Overcoming the trauma of knife attack

Sussex Newspapers group arts editor Phil Hewitt will be talking about running as healing at a special event, live via Zoom, hosted by East Grinstead Bookshop.

Saturday, 16th January 2021, 7:00 am
Phil Hewitt
Phil Hewitt

On Thursday, January 28 at 7pm, Phil will be giving a talk on his new book Outrunning the Demons, celebrating the massive mental health benefits of running.

Tickets on https://bookwhen.com/theeastgrinsteadbookshop#focus=ev-ssfi-20210128190000As Phil says: “Running can take us to fantastic places. Just as importantly, it can also bring us back from terrible ones. For people in times of crisis, trauma and physical or mental illness – when normality collapses – running can put things back together again.

“Inevitably lockdown and the pandemic have increased anxiety for so many people. I know I still rely hugely on running for keeping sane! Exercise is so crucial to the way we feel.”

After watching a cricket match in Cape Town, South Africa, four years ago, Phil was mugged – stabbed, punched, kicked and effectively left for dead in a grim, desolate suburb.

Astonishingly, just as he could feel himself starting to drift away, he was scooped up and whisked to hospital by a passing pizza delivery driver. Two deep stab wounds, 15 stitches, three broken ribs, battered liver and stomach, bruised all over and a messed-up head, Phil resolved to put himself back together again by getting back to his first love, running…. And it proved a remarkable way to outrun the demons of PTSD and his blood-soaked pavement. Which is why it became the title of his new book – Outrunning The Demons (available on Amazon here )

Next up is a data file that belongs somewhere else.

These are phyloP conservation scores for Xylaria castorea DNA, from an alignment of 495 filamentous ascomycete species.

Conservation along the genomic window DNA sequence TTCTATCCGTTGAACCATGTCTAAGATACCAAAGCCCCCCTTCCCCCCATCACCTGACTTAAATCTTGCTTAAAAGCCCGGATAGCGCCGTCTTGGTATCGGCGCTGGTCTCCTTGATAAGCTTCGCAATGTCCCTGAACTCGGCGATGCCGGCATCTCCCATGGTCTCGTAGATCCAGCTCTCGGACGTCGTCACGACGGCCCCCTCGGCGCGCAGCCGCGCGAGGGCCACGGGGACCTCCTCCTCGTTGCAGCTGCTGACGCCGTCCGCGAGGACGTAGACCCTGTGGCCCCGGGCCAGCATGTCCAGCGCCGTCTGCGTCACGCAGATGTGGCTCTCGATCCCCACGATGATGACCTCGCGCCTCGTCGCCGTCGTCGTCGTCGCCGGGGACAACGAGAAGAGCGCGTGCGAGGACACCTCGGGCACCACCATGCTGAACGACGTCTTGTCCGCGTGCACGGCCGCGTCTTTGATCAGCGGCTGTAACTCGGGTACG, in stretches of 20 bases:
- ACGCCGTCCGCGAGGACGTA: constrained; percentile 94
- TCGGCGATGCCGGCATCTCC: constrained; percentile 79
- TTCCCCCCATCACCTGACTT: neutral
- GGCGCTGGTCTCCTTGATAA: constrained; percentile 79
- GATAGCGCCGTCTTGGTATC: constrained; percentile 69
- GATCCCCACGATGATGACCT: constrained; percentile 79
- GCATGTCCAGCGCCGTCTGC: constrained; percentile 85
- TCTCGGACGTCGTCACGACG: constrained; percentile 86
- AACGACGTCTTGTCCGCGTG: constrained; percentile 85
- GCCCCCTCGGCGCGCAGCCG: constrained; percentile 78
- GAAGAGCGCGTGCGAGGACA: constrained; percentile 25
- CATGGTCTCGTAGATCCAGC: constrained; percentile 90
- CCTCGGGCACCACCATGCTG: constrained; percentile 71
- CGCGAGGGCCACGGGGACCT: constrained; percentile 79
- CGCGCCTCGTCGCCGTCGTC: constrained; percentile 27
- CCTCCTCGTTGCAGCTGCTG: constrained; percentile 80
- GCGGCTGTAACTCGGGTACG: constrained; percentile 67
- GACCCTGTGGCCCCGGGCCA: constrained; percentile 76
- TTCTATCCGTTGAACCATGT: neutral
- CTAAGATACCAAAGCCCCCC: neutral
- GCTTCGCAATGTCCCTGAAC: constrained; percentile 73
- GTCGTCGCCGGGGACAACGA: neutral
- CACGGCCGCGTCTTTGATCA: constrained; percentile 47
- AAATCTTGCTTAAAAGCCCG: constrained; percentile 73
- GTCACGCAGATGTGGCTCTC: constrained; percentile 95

In it, Phil tells of his own experiences and their aftermath – and also interviews 34 people from around the world who, as he says, have been to hell and discovered that the surest, safest, quickest way back was to run.

He interviewed people caught up in 9/11 and the Boston Marathon bombing; people who have lost loved ones to murder and natural causes; people who have suffered addiction, alcoholism, anxiety, depression, violent and sexual assault; sheer bad luck – and even a nose-diving jet.

The result is a remarkable collection of stories about hope and survival – a genuinely uplifting celebration of the strength of the human spirit and all the good that is unleashed simply through running.